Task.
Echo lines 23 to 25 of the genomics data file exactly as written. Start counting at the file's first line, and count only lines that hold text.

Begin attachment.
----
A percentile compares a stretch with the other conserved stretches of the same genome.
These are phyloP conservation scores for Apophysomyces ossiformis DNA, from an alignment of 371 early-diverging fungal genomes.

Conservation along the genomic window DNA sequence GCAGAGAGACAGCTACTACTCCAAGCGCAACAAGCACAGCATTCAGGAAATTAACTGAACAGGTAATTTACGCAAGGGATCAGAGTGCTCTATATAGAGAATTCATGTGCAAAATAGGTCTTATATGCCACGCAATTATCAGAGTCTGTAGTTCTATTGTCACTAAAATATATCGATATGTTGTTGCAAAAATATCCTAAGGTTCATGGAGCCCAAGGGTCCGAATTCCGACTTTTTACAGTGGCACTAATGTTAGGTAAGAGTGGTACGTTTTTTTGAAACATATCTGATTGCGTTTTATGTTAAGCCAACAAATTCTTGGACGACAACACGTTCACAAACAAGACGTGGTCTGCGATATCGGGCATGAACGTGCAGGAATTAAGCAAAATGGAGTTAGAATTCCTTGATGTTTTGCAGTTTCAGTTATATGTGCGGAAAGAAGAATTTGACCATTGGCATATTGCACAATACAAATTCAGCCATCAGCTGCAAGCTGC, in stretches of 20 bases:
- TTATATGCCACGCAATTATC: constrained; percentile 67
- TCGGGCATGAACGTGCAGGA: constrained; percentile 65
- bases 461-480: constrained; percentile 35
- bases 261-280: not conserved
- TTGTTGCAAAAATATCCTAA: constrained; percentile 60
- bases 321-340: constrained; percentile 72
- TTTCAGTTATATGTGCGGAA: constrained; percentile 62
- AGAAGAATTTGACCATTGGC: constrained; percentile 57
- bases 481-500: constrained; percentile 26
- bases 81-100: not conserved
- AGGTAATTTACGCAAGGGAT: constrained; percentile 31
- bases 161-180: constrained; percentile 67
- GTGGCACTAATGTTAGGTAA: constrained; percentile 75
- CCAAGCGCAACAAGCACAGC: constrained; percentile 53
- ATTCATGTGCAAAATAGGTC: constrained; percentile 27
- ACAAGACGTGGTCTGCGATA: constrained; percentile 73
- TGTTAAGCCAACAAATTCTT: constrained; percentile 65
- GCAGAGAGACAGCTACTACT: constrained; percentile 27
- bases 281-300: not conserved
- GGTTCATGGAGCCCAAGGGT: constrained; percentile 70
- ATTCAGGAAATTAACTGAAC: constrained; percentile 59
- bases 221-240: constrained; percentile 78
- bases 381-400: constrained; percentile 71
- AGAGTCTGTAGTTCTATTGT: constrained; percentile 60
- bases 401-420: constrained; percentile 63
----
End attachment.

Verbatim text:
- GGTTCATGGAGCCCAAGGGT: constrained; percentile 70
- ATTCAGGAAATTAACTGAAC: constrained; percentile 59
- bases 221-240: constrained; percentile 78